Tiger Within Starring Ed Asner in one of his last performances, Tiger Within showcases the unlikely friendship between Sam, a Holocaust survivor and Casey, an angry 14-year-old runaway. On Wednesday, November 17 at 7 pm, join us for this inspiring film about the power of forgiveness and unconditional love. As the story unfolds, we learn how the relationship provides Casey support and guidance, as it offers Sam a glimpse of fatherhood. Visit for more details about our festival events, which are free and open to the entire community, thanks to the generosity of our wonderful sponsors. Advanced registration is required, please call (904) 730-2100 ext. 228 or visit

SENSES OF SHABBOS AT RIVER GARDEN By Lisa Poremba, River Garden Senior Services

Jewish people everywhere celebrate Shabbat in different ways. At River Garden, Fridays bring extra joy throughout our campus as preparations for Shabbos are underway. As we honor River Garden’s 75th anniversary through our 75 Acts of Caring initiative, we would be remiss in not sharing how acts of caring contribute to our residents experience during Shabbat. From a kosher Shabbat dinner to Friday afternoon and Shabbat morning services, residents have the opportunity to continue their Jewish traditions year round. This is a testament to how acts of caring have transformed River Garden into a loving home and family for so many generations.

In the late afternoon, the sounds of Steve Meisel singing in the Parker Chapel can be heard through the halls and the live-streaming on the in-house TV channels.

Yvonne Lempke cuts and arranges fresh flowers to admire in the dining areas and share with residents as a mitzvah.




Max Fleisher, M.D. Neurosurgery Resident George Washington University Hospital

“A love of learning, Jewish tradition, and educational excellence”. From generation to generation, DuBow Preschool and Martin J. Gottlieb Day School students discover their purpose in life. Max Fleisher, a medical doctor and alumnus, feels fortunate to have had this early opportunity at our school. Through innovative education and living Jewish tradition, we inspire our students to make this world a better place.

Building mensches for over 75 years Call 268-4200 to tour our preschool or K-8. 8

VOLUNTEER ROCKSTAR DOUG HARLAN By Donna O'Steen, Jewish Family & Community Services Doug Harlan has been an integral part of JFCS's food delivery programs since August 2015. Doug first started volunteering for JFCS's Meals4You program, delivering weekly meals from River Garden to local Jewish seniors in our community.

In September 2018, Doug expanded his volunteer commitment by becoming a volunteer for the Senior Food Delivery program, delivering food throughout Jacksonville and into Flagler counties. He donates an astounding amount of his time to ensuring the food needs of Jewish seniors and Holocaust survivors are met.

Over the years, Doug has created relationships with the clients he delivers food to. He not only provides food, but also serves as a second set of eyes and ears in making sure our seniors are healthy and receiving all the services they need. His commitment not only ensures our clients have access to nutritious food and meals, but also provides an important human connection – which was especially important during the 2020 pandemic when so many seniors and Holocaust survivors were forced into isolation. Doug always has a smile on his face and a "can do" attitude. Doug is happy to support JFCS staff in any way he can. On the few occasions when Doug has the opportunity to travel the world with his wife, Jeanne, our clients count down the days until they will see him again. Doug goes above and beyond for those in need. He has a positive attitude and is always willing to lend a helping hand. He is a true example of good character and complete responsibility. JFCS is lucky to have Doug in our corner. Thank you, Doug, for all you do!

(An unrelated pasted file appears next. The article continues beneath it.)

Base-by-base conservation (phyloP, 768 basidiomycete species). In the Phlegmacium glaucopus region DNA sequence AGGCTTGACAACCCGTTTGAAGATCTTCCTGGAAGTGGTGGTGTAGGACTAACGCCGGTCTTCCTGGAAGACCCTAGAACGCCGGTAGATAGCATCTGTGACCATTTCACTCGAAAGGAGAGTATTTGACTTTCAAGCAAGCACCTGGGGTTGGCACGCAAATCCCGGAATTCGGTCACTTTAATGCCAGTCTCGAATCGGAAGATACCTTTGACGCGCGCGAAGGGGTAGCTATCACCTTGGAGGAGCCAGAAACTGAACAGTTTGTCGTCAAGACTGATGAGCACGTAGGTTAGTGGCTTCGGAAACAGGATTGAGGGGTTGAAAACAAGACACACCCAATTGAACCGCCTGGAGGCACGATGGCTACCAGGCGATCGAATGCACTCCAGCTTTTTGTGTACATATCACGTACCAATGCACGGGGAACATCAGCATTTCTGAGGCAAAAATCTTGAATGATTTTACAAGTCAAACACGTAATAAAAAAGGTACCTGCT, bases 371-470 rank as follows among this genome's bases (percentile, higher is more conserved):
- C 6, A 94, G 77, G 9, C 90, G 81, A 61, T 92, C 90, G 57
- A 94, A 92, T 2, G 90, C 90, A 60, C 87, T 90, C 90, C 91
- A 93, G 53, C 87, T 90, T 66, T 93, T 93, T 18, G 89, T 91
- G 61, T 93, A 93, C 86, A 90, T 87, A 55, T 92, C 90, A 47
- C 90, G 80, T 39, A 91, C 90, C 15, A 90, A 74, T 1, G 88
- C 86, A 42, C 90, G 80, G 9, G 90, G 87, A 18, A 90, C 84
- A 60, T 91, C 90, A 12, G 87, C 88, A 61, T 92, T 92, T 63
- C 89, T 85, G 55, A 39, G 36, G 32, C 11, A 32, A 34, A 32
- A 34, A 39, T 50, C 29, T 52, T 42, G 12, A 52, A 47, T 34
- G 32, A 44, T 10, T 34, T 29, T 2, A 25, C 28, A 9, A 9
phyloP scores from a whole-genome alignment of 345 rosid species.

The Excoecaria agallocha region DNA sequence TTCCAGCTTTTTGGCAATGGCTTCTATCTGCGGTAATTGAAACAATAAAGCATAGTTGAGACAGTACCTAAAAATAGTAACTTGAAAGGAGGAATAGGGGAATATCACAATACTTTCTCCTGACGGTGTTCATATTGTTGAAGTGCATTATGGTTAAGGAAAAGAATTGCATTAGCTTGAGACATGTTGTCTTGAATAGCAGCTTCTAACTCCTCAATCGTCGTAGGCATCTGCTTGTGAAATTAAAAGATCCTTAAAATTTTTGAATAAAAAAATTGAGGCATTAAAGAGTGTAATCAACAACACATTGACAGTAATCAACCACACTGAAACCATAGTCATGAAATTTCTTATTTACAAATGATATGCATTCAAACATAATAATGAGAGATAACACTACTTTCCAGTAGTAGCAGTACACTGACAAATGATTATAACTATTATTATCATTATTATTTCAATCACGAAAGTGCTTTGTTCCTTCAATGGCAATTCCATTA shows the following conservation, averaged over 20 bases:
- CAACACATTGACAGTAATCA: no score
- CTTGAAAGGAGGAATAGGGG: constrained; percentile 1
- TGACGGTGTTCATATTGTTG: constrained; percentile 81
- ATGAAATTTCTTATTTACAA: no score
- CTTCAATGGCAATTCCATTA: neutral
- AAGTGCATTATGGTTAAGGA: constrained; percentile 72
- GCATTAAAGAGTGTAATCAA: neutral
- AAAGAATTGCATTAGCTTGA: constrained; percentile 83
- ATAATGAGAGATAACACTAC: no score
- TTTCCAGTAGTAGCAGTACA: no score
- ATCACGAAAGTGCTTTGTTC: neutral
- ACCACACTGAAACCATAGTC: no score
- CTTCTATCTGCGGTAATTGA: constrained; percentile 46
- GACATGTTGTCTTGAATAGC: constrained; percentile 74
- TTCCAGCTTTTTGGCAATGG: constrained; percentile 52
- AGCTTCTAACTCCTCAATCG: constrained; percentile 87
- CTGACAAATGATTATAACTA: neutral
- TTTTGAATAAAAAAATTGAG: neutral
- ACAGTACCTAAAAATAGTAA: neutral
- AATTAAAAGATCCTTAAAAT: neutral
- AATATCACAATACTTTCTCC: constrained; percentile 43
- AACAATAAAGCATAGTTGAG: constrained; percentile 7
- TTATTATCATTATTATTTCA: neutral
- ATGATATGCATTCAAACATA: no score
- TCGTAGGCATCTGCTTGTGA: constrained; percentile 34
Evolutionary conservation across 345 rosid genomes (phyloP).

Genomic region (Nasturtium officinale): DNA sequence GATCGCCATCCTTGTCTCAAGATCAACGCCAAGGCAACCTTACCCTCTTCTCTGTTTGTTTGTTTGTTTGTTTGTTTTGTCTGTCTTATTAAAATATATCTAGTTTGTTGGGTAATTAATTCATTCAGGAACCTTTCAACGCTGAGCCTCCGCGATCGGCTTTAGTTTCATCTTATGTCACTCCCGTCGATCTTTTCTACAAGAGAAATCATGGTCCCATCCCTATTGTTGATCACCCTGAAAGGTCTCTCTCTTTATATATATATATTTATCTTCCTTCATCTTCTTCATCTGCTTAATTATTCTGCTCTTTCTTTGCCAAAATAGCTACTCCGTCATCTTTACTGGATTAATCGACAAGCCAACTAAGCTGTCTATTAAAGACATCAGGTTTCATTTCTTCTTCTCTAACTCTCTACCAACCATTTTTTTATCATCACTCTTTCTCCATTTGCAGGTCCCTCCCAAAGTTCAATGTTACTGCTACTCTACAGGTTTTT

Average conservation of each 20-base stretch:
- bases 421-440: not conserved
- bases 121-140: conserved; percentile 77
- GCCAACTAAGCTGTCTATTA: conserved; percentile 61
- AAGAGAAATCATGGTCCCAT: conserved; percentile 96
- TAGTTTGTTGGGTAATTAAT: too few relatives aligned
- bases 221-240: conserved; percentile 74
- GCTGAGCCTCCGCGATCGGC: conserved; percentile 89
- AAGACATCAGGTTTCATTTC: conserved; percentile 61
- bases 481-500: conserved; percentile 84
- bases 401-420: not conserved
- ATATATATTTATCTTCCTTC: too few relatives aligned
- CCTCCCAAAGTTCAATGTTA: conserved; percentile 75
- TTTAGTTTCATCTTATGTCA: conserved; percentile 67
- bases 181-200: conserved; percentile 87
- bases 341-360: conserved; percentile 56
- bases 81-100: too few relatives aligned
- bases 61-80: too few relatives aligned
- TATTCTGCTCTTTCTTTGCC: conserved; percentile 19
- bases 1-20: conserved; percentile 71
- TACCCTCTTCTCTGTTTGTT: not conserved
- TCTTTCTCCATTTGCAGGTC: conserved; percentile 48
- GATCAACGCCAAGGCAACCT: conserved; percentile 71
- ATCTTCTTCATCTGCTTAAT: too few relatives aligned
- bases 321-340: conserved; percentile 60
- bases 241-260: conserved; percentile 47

JFCS’S HOLIDAY GIFT GIVING PROGRAM IN FULL SWING By Donna O'Steen, Jewish Family & Community Services

2020 was JFCS’s most successful holiday season ever, serving a record amount of clients in need. With the help of our amazing and generous supporters, we were able to provide over 2,000 children, seniors and Holocaust survivors with everything they needed to have a happy holiday.

The 2021 holiday season is now upon us and we are gearing up to make it special for the children, seniors and Holocaust survivors we serve. And although we hope that life has returned to normal for our clients following the pandemic, the need is still great. Many are still struggling to overcome the financial repercussions of the last year, living day-to-day, and unable to fully get back on their feet. The Jewish Family & Community Services Holiday Gift Giving program gives you the opportunity to do just that - come together as a community to make a difference in the lives of children, seniors and 1st Generation Holocaust survivors in need during the holiday season.

JFCS donors are the true heroes and during the holidays, spreading love throughout the entire community. We ask you to help JFCS enrich the lives of our families during the 2021 holiday season by sponsoring a child, senior or Holocaust survivor to shop and purchase gifts for. For more information on our holiday program, contact Donna O’Steen at holidays@jfcsjax. org. If you would like to help, but you are unable to shop, a monetary donation can be made and

our volunteers will shop for you. Visit and make a difference today.


JFCS WELCOMES NEW MARKETING MANAGER By Donna O'Steen, Jewish Family & Community Services

JFCS is thrilled to welcome Caryl Butterley as our new Marketing & Communications Manager.

Caryl spent most of her adult life living in New York City. She has worked in acting and directing, and served as a presentation consultant on Wall Street, assisting companies such as Smith Barney, JPMorgan Chase and Merrill Lynch.